The casting also offers Joel Egerton as Ramses, Sigourney Weaver as Tuya, Aaron Paul as Joshua, John Turturro as Seti, Tara Fitzgerald as Miriam, Ben Kingsley as Nun, Ben Mendelsohn as Viceroy Hegep, Maria Valverde as Zipporah and a solid supporting cast that makes sense for the most part, yet after so many bad TV versions of this tale and just its overfamiliarity and endless references (in and out of pop culture), the makers valiantly fight an uphill battle to make this film work that is like getting to its own promised land of a new narrative that offers something fresh ans new we have not seen on the subject. Well, they don't quite make it, but there are times and scenes that do ring true and this is one of the more ambitious religious films in the cycle. Too bad it never really triumphs in the end. This is not to say read the book, don't wait for the movie, but just make sure you are awake enough to see the movie because it is a bit of a hull.



Vaughn's Kingsman: The Secret Service (2014) is his attempt to try out his take on the spy genre in a more explicit way than Layer Cake (with a pre-Daniel Craig) hinted the possibilities at, but instead of the James Bond model that has produced the most successful current spy franchises, the film (like the underrated Guy Ritchie revival of The Man From U.N.C.L.E. (2015), reviewed elsewhere on this site) goes for ground in the genre not traveled as much and certainly as British as anything out there.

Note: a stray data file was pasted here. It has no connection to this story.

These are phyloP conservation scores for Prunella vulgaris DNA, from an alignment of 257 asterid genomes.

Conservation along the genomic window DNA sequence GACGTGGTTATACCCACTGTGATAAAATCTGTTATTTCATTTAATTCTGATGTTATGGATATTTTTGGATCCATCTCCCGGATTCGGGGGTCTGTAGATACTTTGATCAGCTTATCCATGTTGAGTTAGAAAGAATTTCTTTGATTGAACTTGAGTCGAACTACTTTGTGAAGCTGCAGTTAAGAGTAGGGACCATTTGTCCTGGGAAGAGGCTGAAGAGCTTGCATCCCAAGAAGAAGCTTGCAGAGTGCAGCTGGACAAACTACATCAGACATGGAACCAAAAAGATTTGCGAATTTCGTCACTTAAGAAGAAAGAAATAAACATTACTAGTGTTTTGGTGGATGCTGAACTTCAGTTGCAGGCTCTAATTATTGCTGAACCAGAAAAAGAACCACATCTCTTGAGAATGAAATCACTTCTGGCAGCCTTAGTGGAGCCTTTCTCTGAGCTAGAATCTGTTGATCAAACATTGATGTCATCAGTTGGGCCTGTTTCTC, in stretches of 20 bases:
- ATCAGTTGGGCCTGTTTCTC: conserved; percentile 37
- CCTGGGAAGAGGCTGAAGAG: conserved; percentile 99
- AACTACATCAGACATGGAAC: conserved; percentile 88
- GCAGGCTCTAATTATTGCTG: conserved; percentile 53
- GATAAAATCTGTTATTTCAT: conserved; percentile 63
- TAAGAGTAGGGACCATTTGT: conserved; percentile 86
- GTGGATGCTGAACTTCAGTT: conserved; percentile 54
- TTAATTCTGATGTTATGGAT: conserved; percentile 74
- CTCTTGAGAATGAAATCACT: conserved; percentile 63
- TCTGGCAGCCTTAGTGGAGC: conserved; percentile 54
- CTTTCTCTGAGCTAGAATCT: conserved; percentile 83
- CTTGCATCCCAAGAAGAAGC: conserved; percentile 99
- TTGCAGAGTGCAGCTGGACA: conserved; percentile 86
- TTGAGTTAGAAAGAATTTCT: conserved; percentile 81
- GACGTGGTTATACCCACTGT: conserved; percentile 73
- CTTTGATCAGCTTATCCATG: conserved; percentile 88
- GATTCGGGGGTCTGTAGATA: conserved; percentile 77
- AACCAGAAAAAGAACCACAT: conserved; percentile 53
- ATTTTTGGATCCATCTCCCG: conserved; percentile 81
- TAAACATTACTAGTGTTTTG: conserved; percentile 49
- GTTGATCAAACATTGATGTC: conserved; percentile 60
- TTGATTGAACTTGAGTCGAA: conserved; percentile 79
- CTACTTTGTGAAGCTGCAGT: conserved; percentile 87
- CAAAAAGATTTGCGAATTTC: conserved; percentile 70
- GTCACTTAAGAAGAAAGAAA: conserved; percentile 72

Colin Firth is Harry Hart (with a name as reference to Michael Caine's spy Harry Palmer, thus the reason Caine shows up in the film), who runs the super-secret title organization, recruiting potential agents for training (Palmer was a criminal pushed into the spy game starting in the classic Ipcress File (1965), which led to a trilogy of theatrical films from former Bond co-producer Harry Saltzman) just as the rise of a dangerous new arch enemy (Samuel L. Jackson) shows up with superior biotechnological know-how to dip the world into chaos.